Nurses can have a vital role in providing the needed information to patients, especially because the Patient Self-rjetermination Act requires hospitals and nursing homes to advise patients of their rights to refuse or accept treatment and to formulate advance directives. Consequently, nurses should be thoroughly familiar with advance directives as provided by their state laws and should be willing to discuss them with their patients. On the other hand, if other studies of hospitalized elderly patients confirm what our exploratory study suggests, then nurses need to be aware that there is little or no interest in placing surrogate decision making authority in the hands of lawyers, doctors, friends, or nurses themselves. This is already consistent with the findings presented by other studies concerning nonhospitalized elderly patients (Gamble, 1991; High, 1988; 1990). It is further consistent with our findings that in the event a cognitively impaired elderly person does not have a formally executed advance directive, nurses and other health-care professionals should appeal to family members as surrogate decision makers.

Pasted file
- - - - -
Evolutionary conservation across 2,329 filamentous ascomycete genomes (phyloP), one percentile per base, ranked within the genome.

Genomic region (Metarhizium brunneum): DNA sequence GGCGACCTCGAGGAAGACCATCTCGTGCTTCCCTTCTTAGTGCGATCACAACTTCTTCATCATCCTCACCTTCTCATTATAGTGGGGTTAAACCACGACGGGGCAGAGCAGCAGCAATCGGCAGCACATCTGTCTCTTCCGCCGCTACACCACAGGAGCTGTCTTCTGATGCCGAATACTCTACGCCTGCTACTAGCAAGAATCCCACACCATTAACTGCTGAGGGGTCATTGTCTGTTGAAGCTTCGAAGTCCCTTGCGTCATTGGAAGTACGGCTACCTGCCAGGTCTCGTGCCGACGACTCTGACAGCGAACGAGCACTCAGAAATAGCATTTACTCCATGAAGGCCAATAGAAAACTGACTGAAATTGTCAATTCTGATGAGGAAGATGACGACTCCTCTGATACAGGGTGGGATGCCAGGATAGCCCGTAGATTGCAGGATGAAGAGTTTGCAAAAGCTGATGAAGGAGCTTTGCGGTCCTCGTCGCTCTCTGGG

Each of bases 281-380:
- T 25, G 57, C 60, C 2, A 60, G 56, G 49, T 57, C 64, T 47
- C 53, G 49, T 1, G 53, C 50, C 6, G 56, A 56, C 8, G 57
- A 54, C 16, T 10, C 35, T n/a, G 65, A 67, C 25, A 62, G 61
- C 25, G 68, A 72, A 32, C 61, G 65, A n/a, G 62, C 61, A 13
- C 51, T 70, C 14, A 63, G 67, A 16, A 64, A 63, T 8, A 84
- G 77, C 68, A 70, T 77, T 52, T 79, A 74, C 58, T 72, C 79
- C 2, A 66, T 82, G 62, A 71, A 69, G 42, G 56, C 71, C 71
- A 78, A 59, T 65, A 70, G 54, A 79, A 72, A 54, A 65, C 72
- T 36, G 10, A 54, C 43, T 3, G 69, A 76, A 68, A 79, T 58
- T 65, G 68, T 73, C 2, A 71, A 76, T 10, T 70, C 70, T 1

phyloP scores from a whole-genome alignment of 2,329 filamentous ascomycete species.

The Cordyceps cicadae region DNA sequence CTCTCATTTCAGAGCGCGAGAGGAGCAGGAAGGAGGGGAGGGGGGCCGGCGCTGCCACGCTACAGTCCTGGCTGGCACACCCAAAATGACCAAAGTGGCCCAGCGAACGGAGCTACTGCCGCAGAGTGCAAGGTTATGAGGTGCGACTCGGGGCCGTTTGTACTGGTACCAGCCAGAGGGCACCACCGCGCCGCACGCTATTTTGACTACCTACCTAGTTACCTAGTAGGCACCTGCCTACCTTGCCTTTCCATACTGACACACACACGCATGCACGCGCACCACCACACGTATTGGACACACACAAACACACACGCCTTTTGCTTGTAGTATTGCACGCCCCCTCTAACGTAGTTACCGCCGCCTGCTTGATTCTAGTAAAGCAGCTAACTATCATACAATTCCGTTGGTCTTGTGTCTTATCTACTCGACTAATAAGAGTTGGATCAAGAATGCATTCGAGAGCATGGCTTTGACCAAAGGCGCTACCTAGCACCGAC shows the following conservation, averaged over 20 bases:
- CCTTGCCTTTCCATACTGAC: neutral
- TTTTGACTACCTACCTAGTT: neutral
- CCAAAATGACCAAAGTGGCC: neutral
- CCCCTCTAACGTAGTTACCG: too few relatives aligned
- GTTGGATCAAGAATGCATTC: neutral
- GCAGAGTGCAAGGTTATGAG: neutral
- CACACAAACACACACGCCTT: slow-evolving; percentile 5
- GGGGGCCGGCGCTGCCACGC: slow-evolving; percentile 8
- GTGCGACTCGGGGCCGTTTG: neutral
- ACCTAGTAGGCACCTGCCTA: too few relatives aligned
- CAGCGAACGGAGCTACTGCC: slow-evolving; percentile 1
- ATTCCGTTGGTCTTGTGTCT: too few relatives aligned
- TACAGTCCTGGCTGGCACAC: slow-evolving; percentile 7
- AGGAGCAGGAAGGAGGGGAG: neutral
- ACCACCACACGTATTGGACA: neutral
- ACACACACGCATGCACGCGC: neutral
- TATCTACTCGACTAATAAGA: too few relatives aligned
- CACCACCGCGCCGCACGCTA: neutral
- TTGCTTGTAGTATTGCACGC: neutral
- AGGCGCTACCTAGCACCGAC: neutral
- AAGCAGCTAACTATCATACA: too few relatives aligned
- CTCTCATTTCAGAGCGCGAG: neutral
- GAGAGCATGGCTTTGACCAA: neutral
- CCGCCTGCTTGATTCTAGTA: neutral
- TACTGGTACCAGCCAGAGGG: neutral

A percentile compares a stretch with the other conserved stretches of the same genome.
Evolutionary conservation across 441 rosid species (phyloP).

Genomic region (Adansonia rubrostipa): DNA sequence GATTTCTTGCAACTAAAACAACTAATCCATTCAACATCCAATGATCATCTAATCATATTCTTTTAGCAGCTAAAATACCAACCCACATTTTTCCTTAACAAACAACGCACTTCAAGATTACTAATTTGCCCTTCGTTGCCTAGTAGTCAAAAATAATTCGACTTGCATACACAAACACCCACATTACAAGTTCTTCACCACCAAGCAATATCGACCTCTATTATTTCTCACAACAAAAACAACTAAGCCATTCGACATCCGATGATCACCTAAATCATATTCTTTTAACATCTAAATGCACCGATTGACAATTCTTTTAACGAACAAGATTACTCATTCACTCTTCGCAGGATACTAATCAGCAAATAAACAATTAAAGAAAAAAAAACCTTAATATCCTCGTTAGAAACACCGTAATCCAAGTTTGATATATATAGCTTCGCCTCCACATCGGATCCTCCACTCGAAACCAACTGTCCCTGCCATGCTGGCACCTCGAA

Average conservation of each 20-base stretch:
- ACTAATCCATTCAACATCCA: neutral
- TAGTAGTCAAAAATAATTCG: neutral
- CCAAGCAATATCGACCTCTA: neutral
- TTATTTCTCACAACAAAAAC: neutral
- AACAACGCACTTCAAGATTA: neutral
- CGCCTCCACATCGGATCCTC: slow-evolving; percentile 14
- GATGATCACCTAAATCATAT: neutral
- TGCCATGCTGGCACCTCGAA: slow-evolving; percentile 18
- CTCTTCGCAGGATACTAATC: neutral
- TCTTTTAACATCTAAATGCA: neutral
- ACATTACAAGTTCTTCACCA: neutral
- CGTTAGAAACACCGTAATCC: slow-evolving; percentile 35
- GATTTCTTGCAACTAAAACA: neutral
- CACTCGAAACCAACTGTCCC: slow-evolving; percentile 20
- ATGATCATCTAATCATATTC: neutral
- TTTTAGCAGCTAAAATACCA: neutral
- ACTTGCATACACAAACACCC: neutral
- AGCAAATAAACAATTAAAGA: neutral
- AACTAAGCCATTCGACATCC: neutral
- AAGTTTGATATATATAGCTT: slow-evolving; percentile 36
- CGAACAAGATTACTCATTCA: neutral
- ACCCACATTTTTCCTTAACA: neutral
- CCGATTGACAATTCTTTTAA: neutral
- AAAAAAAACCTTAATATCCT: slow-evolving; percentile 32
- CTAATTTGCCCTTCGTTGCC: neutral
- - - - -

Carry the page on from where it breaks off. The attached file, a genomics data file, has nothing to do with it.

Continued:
The elderly patient's reliance on family for health-care decision making in the event of decisional incapacity is pervasive and will likely persist. Consequently, families will likely remain as the largest group of substitute decision makers with whom nurses of elderly patients have contact. Of course, professionals can and should assist family members to make decisions, but it should never be assumed that the elderly prefer, for example, a medical professional to make decisions for them instead of family. Nurses and other health-care professionals should guard against paternalistic attitudes and practices. Discussion of care decisions, whether with the patient or surrogate, should be clearly informative and without coercion. The nurse can always help to ensure that the best communication possible takes place among surrogates and all health-care professionals.